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American Rescue Workers hone in on homelessness

More than just thrift stores, the American Rescue Workers offer several programs aimed at alleviating the root issue of homelessness — not having a home.

With two emergency shelters, one for families and another for men, as well as a men’s work rehabilitation shelter, Latricia Scutching, housing coordinator and case manager, said ARW is actively working to reduce vagrancy in the community.

Through the housing first approach, the ARW’s Fresh Start work program focuses on believing that everyone is ready for permanent housing and it is the first step in recreating their future, she said.

“This philosophy is saying that you don’t need to get drug and alcohol counseling first, you don’t need to get mental health counseling first, you need your housing first and then everything will fall into place,” she said.

Once housed at the shelter, the men have a 30-day “blackout” period, focusing on job training, acquiring vital documents, enrolling in supportive services, mental health services and more. Residents are unable to leave the premises during this time and must work in the several jobs involving the thrift store.

The program ends with a job, home and $500 in their savings, all outside of the ARW. The lessons of responsibility, work ethic, soft-skills and others have moved many people into being functional members of society.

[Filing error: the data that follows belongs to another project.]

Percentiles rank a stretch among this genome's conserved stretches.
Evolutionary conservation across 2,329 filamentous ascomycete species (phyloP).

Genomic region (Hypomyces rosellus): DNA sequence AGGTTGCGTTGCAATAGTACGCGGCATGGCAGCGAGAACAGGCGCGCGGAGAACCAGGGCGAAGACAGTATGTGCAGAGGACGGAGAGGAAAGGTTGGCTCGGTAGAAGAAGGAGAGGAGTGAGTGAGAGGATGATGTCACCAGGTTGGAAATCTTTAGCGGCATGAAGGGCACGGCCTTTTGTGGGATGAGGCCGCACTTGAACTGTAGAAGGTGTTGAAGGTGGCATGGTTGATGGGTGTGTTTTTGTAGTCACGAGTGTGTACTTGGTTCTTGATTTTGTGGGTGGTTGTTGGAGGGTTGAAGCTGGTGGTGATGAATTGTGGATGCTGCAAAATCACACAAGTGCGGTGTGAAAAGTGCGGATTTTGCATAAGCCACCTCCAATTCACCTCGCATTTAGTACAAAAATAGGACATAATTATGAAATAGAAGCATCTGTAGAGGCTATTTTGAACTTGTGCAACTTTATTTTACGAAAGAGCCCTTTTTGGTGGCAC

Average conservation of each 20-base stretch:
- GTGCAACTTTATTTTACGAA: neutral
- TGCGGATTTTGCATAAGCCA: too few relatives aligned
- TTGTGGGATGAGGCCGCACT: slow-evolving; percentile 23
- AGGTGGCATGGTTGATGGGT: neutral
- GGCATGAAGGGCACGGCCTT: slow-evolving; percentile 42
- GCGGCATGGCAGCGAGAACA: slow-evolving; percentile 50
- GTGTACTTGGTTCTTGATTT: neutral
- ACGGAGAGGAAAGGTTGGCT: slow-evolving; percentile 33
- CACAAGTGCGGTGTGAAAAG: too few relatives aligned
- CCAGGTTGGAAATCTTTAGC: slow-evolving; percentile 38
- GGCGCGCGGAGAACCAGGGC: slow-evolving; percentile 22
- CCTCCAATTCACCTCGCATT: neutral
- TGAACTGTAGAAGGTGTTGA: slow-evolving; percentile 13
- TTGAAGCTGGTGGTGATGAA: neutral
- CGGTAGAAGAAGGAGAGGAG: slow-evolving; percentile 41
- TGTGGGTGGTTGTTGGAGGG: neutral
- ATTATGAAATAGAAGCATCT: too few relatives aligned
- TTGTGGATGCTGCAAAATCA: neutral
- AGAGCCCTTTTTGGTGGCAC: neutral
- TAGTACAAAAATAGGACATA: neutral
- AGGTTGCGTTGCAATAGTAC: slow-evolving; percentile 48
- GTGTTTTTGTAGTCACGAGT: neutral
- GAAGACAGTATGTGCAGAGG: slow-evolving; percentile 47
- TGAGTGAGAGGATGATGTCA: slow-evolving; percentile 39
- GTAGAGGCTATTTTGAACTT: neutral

The two emergency programs the ARW offer focus on assisting families who are able to house themselves but are unable for a time due to disasters or financial issues.

“These are like individuals who have housing coming up, and they just need an extra week or two to stay here and make more money on their own,” said Scutching. “They get to work with me, and I can be a link to resources in the community.”

The family shelter is provided through a partnership with Saving Grace Shelter at 324 Campbell Street and the men’s shelter is at the ARW main location at 643 Elmira Street.

“Saving grace is the only true emergency shelter within a 60-mile radius,” said Scutching. Those who have nowhere to go may be admitted immediately.

Though AWS does receive some grant funding, Valerie Fessler, director of development and community engagement, said the thrift stores generate 80 percent of the money used to support these programs.

AWS has two thrift store locations in Williamsport, on Elmira and Rose streets, and has seven other locations in Montoursville, Hughesville, Mill Hall, Mifflinburg, Jersey Shore, Lock Haven and Canton.

Revenue from these locations is also used to fund emergency grocery assistance, which helps to feed 750 families monthly and a rent assistance program to keep people housed.

Though extra food can always be donated, Fessler said those willing to give to the community should look to monetary donations to give effectively and allow ARW to be agile with changing times.

“We have resources in the community to purchase things at a at a discounted rate. We can we can make your dollar stretch a lot further than you can,” said Fessler. “The most flexible way to support is to make a donation.”

Hygiene products, however, are always needed, she added.

In the near future, Dawn Astin, business administrator, said AWS current location on Elmira street has fallen into disrepair and will begin a restoration and painting. Estimated to cost $360,000 to $400,000, the repairs are expected to be completed by fall of this year.

“We’re going to have a wonderful looking building, and we’re excited about that because we realized our neighborhood needed a little touching up,” she said.

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